VIOLA, Ill. (KWQC) - Farmers in Mercer County who transport their sold grain via the river say they haven't received a paycheck since December, and according to the US Department of Agriculture, these Illinois farmers aren't alone.
As of May 11, 2019, the amount of barrage tonnage traveling through the locking portions of the Mississippi, Ohio, and Arkansas Rivers, were 32% below the 3-year average.
Mercer County farmer Chad Bell tells KWQC he has 90,000 bushels of grain. But none of this corn or soy can be transported because of the high river levels.
"We've been sitting on grain since the first week of December and typically we start moving grain again mid-March but with the river being above flood stage for a long time now the river terminals haven't opened to received grain yet this year. So 60 days without being able to move grain out of our bins has been a little negative for us," says Bell.
A lot of his grain has been sold to river terminals, but like his colleagues, Bell won't get paid until that grain is transported.
"So the grain in the bin is essentially dollars for us. And so without being able to move that grain I don't have money to pay bills and I have to borrow more than usual and rely on other sources to keep food on the table and keep bills paid," says Bell.
But on the door of the river terminal is a handwritten sign that says "closed until river opens."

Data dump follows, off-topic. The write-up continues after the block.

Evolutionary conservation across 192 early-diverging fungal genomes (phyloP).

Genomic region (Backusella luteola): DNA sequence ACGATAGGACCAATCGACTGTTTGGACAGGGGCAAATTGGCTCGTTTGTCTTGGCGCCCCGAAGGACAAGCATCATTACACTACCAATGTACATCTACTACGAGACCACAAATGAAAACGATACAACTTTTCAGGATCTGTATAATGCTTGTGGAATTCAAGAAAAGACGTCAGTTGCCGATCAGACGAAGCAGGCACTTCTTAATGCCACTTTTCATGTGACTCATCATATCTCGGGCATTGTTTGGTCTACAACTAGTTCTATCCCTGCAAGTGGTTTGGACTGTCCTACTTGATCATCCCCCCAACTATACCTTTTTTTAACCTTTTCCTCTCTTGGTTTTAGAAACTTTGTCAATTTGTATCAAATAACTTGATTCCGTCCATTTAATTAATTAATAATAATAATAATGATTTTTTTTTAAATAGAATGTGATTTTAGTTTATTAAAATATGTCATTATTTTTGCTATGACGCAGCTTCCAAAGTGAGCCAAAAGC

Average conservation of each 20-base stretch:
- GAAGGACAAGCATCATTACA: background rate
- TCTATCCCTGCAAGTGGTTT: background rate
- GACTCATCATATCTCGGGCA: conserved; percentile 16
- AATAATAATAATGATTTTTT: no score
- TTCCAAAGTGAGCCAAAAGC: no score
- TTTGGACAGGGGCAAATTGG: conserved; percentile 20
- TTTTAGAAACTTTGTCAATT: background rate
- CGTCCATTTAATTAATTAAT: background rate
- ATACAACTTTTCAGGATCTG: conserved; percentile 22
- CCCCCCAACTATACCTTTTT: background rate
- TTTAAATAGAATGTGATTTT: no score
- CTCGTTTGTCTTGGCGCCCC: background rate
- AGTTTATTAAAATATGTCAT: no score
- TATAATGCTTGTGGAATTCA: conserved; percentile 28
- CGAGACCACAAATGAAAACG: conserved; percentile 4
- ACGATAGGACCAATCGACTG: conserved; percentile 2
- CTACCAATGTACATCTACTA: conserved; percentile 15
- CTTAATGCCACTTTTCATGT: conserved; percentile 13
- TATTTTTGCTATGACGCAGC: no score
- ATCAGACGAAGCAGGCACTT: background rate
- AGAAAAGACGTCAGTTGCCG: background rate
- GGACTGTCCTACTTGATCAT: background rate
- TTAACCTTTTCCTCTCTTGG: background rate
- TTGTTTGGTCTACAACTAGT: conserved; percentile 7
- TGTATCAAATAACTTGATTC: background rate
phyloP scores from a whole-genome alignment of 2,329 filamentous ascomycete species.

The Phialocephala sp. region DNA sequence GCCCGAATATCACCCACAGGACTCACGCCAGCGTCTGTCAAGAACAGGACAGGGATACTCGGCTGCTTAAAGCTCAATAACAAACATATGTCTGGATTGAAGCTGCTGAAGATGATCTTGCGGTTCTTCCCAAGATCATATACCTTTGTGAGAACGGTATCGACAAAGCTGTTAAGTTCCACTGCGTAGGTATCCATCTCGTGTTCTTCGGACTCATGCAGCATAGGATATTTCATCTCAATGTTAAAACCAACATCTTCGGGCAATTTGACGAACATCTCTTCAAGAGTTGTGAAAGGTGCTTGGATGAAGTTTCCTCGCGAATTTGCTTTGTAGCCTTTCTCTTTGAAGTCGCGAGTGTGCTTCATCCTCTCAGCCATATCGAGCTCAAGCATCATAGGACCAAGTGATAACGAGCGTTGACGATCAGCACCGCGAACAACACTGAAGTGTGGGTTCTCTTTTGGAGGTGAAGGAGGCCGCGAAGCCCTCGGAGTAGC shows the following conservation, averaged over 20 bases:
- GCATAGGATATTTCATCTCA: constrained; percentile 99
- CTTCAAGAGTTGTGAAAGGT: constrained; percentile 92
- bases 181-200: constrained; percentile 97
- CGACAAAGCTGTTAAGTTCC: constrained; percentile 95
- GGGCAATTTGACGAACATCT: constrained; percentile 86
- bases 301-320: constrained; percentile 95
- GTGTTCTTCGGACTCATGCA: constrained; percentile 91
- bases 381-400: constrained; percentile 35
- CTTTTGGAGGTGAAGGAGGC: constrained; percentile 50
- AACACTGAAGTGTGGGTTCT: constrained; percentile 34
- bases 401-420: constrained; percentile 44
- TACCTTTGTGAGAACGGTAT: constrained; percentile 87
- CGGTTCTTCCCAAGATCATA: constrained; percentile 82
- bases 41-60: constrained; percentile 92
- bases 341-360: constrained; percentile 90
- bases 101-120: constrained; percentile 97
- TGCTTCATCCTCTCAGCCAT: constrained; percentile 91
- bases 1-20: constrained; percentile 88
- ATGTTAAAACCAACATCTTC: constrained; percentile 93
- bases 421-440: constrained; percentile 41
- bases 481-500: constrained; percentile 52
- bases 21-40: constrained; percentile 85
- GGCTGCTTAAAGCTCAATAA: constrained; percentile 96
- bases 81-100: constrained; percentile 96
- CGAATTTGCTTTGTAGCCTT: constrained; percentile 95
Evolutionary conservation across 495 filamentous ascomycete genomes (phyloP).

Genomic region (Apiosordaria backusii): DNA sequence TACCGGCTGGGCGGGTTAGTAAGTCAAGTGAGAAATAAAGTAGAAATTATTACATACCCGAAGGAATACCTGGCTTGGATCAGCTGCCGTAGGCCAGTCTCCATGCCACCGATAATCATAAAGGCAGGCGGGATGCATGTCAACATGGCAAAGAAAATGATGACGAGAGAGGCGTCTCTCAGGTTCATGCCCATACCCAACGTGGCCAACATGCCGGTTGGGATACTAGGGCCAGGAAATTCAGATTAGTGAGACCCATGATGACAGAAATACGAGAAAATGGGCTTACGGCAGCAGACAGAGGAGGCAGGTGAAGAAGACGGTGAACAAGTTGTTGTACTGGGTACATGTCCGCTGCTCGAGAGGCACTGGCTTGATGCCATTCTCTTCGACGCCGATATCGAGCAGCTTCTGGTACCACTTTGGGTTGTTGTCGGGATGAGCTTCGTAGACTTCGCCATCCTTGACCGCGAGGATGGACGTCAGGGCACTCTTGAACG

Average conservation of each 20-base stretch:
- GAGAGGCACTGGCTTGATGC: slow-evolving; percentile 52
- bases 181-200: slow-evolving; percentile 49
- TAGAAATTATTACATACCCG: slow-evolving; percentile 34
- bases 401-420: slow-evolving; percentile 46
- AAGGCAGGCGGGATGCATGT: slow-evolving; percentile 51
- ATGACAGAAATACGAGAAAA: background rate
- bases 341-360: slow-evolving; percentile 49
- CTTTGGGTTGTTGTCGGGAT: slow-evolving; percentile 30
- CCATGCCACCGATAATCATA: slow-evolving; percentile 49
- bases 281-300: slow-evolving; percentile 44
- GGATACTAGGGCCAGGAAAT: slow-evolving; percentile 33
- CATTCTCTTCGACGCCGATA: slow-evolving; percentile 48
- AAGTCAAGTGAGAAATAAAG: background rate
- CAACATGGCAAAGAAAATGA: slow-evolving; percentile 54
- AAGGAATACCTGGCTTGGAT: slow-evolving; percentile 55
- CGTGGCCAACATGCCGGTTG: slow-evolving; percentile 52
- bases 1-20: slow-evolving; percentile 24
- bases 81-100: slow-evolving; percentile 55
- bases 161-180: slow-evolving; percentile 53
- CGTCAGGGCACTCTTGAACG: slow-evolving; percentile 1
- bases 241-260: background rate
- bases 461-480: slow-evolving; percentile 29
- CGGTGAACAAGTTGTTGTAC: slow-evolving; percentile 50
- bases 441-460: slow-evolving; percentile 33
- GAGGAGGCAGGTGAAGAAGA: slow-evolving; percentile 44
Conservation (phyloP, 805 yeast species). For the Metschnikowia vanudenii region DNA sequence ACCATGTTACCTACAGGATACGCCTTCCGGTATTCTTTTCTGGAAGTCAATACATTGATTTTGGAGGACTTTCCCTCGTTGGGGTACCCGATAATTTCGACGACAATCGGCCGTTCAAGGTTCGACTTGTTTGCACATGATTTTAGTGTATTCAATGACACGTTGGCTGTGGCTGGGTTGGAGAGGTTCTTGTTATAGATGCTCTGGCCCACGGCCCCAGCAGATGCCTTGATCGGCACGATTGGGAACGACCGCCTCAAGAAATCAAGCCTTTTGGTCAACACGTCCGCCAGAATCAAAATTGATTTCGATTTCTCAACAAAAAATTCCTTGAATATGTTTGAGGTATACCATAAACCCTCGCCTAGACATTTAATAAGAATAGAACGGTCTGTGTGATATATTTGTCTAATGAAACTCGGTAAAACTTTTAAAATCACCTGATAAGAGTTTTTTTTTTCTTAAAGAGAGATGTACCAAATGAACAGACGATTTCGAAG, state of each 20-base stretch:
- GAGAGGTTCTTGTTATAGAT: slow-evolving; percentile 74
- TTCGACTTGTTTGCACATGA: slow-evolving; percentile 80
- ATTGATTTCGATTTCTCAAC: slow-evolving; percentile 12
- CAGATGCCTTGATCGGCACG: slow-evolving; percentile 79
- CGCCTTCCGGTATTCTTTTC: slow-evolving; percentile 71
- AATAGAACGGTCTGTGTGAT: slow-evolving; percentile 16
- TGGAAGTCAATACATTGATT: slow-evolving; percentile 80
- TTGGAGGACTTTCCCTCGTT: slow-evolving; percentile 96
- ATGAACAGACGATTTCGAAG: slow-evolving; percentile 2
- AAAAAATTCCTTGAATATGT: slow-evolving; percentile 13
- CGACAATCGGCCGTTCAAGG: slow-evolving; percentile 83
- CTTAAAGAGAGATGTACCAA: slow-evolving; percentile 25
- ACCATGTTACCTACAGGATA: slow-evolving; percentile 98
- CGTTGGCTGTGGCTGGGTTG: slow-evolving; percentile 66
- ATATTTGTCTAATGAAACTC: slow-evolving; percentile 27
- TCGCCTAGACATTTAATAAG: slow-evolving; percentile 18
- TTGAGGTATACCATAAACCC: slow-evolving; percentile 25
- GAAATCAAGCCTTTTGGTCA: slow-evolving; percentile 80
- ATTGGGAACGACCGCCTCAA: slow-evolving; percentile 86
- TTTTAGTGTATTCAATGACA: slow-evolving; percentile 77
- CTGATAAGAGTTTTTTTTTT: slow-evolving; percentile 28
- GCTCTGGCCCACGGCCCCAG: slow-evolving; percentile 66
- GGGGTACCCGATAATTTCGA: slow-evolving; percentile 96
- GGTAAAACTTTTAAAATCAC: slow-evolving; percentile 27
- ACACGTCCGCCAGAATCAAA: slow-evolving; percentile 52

"The river terminal is a grain elevator essentially placed on the river. And those river terminals do is transport barges into the export market, and a lot of the grain we move down there ends up in foreign countries like China and Europe, so a lot of the grain that is sold to the river terminal ends up there," says Bell.
And transporting this grain using other methods is not a cost-effective option.
"Cost of freight eats into that pretty heavily so barge freight is the only way to accurately and profitably move that grain," says Bell.
And using another terminal, if it were to open up is also not a feasible option.
"Whichever terminal you sell grain to, you're essentially locked into that terminal, explains Bell.
Chad says the river terminal he uses was initially set to open up at the end of the week. But with the forecasted rain, "if the river levels continue to rise who knows when that will happen," says Bell.
Chad says until the river terminal opens, and he and other farmers are "sitting on their grain, waiting to send it out."
But when it comes to these tons of grain sold, when they're spoken for, they're spoken for. So it's truly just a matter of when they can make it down the river so that the farmers can get compensated.